, it will tend to defeat the prosecution. In For instance, we libel a vessel, and notice is given saying this, he anticipates what may be the views to all the parties to defend. If they do not appear, of this House and of the Senate. The Senate may judgment and execution are obtained. The prerefuse to grant the request proposed to be made to sent process is against the office of William Blount; them. They may say the trial shall proceed. But it has nothing to do with his person ; he is afterthe Senate may do something else; they may not wards liable to a prosecution at common law for issae a capias, but may pass a law, saying what any crime which he may have committed. And shall be the process in similar cases in future. Or, is it for us to start difficulties on the threshold of if the Senate does not originate such a law, it may the business, and, in arguing thus, take the same be originated in this House. He could wish a side, perhaps, with the defendant's counsel, when law passed, declaring that if a person impeached they come before the Senate Public opinion, does not appear, when duly summoned, the facts said Mr. O., requires that this man should be restated against him shall be taken as true, and the moved from office, and rendered incapable of holdcourt shall proceed to judgment, admitting coun-ing any place under the Government in future; sel to argue only points of law. The consequences but if the course proposed by the managers is taken, of a contempt of court being thus known, every he may be elected to office again, before judgment infocent man will cheerfully attend a summons; can be obtained against him. but if a contrary course is pursued, the dread of It had been said, by his colleague, that a law impeachment will be greatly lessened, and it will ought to be passed on the subject; but, if this was grow into disrepute.

done, a question might arise whether it was not The gentleman from Virginia had endeavored retrospective as to the present case ; and he saw to do away the common-law principle, by suppos- no necessity for providing for any future case. It ing the preference of the party as only necessary is our duty, said he, to be ready to appear before to insure an execution of judgment. Mr. S. pre- the Senate, and insist upon a trial. If, indeed, on sumed this was not the reason. He would men- hearing counsel, the Senate shall determine they tion some circumstances to show that it was not. cannot proceed to judgment without the personal Lo common law, where a man is charged with a appearance of the accused, we must submit; but I crime, he alone is concious of the crime, and he see no propriety in our taking that side of the ought, therefore, to be present. The court should question, at all times see him, that they may know that they Mr. Dana said the Senate had doubtless a right are not trying a man who may not be in existence. to summon the party accused to attend before In the case of a person standing mute upon his them. They have a right to issue process for trial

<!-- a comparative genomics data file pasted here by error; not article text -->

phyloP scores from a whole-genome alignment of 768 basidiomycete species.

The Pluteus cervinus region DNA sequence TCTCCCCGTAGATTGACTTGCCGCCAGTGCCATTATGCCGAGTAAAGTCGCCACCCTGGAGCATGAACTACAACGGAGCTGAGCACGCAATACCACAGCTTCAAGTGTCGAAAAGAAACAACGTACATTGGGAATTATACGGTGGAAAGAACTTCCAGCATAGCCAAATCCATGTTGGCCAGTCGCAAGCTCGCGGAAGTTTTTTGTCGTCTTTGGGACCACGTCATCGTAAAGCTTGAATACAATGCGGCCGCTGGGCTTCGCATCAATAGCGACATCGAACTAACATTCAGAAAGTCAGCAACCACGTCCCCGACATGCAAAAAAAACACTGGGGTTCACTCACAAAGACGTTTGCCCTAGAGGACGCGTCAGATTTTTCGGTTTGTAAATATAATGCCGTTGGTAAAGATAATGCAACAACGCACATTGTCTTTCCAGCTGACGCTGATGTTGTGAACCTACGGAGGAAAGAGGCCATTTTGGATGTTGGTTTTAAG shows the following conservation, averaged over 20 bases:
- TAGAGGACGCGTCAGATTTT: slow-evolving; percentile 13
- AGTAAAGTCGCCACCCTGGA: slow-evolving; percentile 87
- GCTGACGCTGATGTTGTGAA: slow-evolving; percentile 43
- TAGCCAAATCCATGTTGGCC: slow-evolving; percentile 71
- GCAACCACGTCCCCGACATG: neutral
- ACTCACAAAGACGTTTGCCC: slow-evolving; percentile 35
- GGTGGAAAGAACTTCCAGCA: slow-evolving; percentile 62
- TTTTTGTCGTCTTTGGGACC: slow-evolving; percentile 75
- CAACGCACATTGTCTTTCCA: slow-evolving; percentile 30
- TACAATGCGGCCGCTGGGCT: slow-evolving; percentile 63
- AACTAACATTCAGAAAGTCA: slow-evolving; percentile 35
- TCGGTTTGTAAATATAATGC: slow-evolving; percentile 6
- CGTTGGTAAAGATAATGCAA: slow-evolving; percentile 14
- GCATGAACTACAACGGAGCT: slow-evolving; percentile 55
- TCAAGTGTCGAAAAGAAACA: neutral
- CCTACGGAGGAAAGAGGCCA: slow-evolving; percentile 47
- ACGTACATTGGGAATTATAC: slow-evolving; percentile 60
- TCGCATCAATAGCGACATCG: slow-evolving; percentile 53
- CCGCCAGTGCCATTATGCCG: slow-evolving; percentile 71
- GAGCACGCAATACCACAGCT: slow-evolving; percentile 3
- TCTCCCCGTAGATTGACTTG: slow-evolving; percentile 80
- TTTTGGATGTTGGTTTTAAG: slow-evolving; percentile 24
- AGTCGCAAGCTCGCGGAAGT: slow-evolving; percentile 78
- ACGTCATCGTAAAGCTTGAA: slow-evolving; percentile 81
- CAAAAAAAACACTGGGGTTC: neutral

, he is called upon to answer; and if he refu. the attendance of witnesses ; and if the party ses, he would ask whether any court could proceed chooses to appear, he has a right to require proto judgment or trial ? They could not. Yet be is as cess for his witnesses, and they may be excused liable to the penalties of the law as if he plead; but from all other service; but when the party, accused because he does not plead, no trial can take place. does not choose to appear, shall he be compelled

Mr. S. concluded, by saying he hoped the sub- to appear ? For what purpose shall he be comject would be coolly considered-tbat he had no pelled to appear? Whether an offence is comparticular reference in what he had said to the mitted against the public, or a man is guilty of a present case, but he had an eye to all future simi- civil injury, it is easy to decide what is the legal

inference arising from the truth of the fact. It Mr. Otis said, the respect which he entertained would be idle in courts of justice to proceed in trials for the members of the committee of managers led where judgment cannot be effectual; and, therehim to express an opinion different from theirs fore, in criminal prosecutions the security of the vith some degree of diffidence; but, from the short person is necessary, and is always enforced. Let view which he had taken of the subject, he be- gentlemen who say that a person, in a case like lieved the managers had propounded a question the present, should be required to appear, answer, which it is not proper for this House to decide ; for, if a sentence can neither affect a man's person nor said be, being prosecutors for public justice, it is his property, why he should appear in person? If oar duty to present ourselves before the Senate, and a man were liable to be punished with imprisonthere to insist upon our prosecution. If our cause ment, fine, or ransom, his person ought to be seshould be overruled, we must submit; but it is not cured; and it is because courts will have security, for us to start difficulties.

that in such cases persons are either imprisoned

h cases,

« AnteriorContinuar »